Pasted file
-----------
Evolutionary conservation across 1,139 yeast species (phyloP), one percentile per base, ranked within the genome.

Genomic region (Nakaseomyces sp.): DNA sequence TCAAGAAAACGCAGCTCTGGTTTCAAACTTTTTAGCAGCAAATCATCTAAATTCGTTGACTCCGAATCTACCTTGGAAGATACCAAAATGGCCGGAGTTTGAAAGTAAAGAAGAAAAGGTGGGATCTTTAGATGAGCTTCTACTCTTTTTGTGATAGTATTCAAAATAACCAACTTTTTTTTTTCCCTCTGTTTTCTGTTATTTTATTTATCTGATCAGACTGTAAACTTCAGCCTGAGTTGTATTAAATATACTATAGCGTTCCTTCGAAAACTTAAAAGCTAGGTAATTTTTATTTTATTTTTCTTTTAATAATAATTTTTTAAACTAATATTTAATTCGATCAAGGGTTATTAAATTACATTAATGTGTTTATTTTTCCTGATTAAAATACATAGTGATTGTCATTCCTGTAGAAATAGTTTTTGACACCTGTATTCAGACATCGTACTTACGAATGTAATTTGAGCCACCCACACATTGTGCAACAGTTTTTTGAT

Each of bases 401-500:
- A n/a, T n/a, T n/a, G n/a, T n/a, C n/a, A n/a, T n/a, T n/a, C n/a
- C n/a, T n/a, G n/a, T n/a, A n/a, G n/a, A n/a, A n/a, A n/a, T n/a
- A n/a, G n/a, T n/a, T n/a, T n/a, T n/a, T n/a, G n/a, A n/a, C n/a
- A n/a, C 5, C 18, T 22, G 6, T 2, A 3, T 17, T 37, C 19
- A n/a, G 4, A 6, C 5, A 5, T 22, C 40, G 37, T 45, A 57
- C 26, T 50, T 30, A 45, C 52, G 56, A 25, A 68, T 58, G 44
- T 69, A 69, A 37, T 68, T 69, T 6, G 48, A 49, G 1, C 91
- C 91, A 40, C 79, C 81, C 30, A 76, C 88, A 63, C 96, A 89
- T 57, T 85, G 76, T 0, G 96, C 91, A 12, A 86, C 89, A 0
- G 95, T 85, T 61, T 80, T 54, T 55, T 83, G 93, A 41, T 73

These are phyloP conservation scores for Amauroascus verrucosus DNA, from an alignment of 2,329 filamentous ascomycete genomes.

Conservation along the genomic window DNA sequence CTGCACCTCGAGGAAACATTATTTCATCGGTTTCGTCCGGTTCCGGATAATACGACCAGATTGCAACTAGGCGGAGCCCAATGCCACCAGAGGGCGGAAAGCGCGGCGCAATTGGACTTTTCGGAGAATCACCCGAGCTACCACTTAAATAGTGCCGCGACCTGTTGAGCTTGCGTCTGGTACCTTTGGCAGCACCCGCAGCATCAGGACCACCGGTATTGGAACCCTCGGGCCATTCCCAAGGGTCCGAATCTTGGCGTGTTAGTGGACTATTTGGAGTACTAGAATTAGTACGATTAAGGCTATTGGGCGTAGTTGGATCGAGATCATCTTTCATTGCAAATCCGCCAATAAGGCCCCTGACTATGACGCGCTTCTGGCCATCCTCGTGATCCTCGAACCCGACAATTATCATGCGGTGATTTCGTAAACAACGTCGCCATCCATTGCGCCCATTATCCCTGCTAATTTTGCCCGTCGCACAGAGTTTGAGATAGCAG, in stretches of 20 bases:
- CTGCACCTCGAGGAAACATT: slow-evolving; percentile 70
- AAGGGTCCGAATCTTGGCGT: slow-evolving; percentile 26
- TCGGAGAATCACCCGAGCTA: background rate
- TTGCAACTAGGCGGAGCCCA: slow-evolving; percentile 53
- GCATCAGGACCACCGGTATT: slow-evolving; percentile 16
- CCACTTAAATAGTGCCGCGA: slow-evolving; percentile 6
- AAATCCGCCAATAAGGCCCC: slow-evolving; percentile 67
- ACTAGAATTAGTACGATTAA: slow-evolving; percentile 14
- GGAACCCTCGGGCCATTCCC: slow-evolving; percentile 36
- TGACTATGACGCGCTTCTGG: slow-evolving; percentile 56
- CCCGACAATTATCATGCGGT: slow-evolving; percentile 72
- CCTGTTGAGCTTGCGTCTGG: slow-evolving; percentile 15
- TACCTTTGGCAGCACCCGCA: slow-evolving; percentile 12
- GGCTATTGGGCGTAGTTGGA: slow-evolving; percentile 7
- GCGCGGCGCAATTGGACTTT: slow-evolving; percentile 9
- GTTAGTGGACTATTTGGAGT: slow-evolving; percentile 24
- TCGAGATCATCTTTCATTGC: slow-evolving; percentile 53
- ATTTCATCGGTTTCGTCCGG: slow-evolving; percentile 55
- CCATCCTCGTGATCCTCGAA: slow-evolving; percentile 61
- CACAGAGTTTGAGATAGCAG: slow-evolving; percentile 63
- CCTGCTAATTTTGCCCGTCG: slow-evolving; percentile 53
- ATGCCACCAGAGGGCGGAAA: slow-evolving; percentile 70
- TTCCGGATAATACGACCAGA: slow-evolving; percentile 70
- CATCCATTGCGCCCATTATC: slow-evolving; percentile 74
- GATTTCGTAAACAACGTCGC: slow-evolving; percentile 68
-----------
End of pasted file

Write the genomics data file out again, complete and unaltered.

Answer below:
Evolutionary conservation across 1,139 yeast species (phyloP), one percentile per base, ranked within the genome.

Genomic region (Nakaseomyces sp.): DNA sequence TCAAGAAAACGCAGCTCTGGTTTCAAACTTTTTAGCAGCAAATCATCTAAATTCGTTGACTCCGAATCTACCTTGGAAGATACCAAAATGGCCGGAGTTTGAAAGTAAAGAAGAAAAGGTGGGATCTTTAGATGAGCTTCTACTCTTTTTGTGATAGTATTCAAAATAACCAACTTTTTTTTTTCCCTCTGTTTTCTGTTATTTTATTTATCTGATCAGACTGTAAACTTCAGCCTGAGTTGTATTAAATATACTATAGCGTTCCTTCGAAAACTTAAAAGCTAGGTAATTTTTATTTTATTTTTCTTTTAATAATAATTTTTTAAACTAATATTTAATTCGATCAAGGGTTATTAAATTACATTAATGTGTTTATTTTTCCTGATTAAAATACATAGTGATTGTCATTCCTGTAGAAATAGTTTTTGACACCTGTATTCAGACATCGTACTTACGAATGTAATTTGAGCCACCCACACATTGTGCAACAGTTTTTTGAT

Each of bases 401-500:
- A n/a, T n/a, T n/a, G n/a, T n/a, C n/a, A n/a, T n/a, T n/a, C n/a
- C n/a, T n/a, G n/a, T n/a, A n/a, G n/a, A n/a, A n/a, A n/a, T n/a
- A n/a, G n/a, T n/a, T n/a, T n/a, T n/a, T n/a, G n/a, A n/a, C n/a
- A n/a, C 5, C 18, T 22, G 6, T 2, A 3, T 17, T 37, C 19
- A n/a, G 4, A 6, C 5, A 5, T 22, C 40, G 37, T 45, A 57
- C 26, T 50, T 30, A 45, C 52, G 56, A 25, A 68, T 58, G 44
- T 69, A 69, A 37, T 68, T 69, T 6, G 48, A 49, G 1, C 91
- C 91, A 40, C 79, C 81, C 30, A 76, C 88, A 63, C 96, A 89
- T 57, T 85, G 76, T 0, G 96, C 91, A 12, A 86, C 89, A 0
- G 95, T 85, T 61, T 80, T 54, T 55, T 83, G 93, A 41, T 73

These are phyloP conservation scores for Amauroascus verrucosus DNA, from an alignment of 2,329 filamentous ascomycete genomes.

Conservation along the genomic window DNA sequence CTGCACCTCGAGGAAACATTATTTCATCGGTTTCGTCCGGTTCCGGATAATACGACCAGATTGCAACTAGGCGGAGCCCAATGCCACCAGAGGGCGGAAAGCGCGGCGCAATTGGACTTTTCGGAGAATCACCCGAGCTACCACTTAAATAGTGCCGCGACCTGTTGAGCTTGCGTCTGGTACCTTTGGCAGCACCCGCAGCATCAGGACCACCGGTATTGGAACCCTCGGGCCATTCCCAAGGGTCCGAATCTTGGCGTGTTAGTGGACTATTTGGAGTACTAGAATTAGTACGATTAAGGCTATTGGGCGTAGTTGGATCGAGATCATCTTTCATTGCAAATCCGCCAATAAGGCCCCTGACTATGACGCGCTTCTGGCCATCCTCGTGATCCTCGAACCCGACAATTATCATGCGGTGATTTCGTAAACAACGTCGCCATCCATTGCGCCCATTATCCCTGCTAATTTTGCCCGTCGCACAGAGTTTGAGATAGCAG, in stretches of 20 bases:
- CTGCACCTCGAGGAAACATT: slow-evolving; percentile 70
- AAGGGTCCGAATCTTGGCGT: slow-evolving; percentile 26
- TCGGAGAATCACCCGAGCTA: background rate
- TTGCAACTAGGCGGAGCCCA: slow-evolving; percentile 53
- GCATCAGGACCACCGGTATT: slow-evolving; percentile 16
- CCACTTAAATAGTGCCGCGA: slow-evolving; percentile 6
- AAATCCGCCAATAAGGCCCC: slow-evolving; percentile 67
- ACTAGAATTAGTACGATTAA: slow-evolving; percentile 14
- GGAACCCTCGGGCCATTCCC: slow-evolving; percentile 36
- TGACTATGACGCGCTTCTGG: slow-evolving; percentile 56
- CCCGACAATTATCATGCGGT: slow-evolving; percentile 72
- CCTGTTGAGCTTGCGTCTGG: slow-evolving; percentile 15
- TACCTTTGGCAGCACCCGCA: slow-evolving; percentile 12
- GGCTATTGGGCGTAGTTGGA: slow-evolving; percentile 7
- GCGCGGCGCAATTGGACTTT: slow-evolving; percentile 9
- GTTAGTGGACTATTTGGAGT: slow-evolving; percentile 24
- TCGAGATCATCTTTCATTGC: slow-evolving; percentile 53
- ATTTCATCGGTTTCGTCCGG: slow-evolving; percentile 55
- CCATCCTCGTGATCCTCGAA: slow-evolving; percentile 61
- CACAGAGTTTGAGATAGCAG: slow-evolving; percentile 63
- CCTGCTAATTTTGCCCGTCG: slow-evolving; percentile 53
- ATGCCACCAGAGGGCGGAAA: slow-evolving; percentile 70
- TTCCGGATAATACGACCAGA: slow-evolving; percentile 70
- CATCCATTGCGCCCATTATC: slow-evolving; percentile 74
- GATTTCGTAAACAACGTCGC: slow-evolving; percentile 68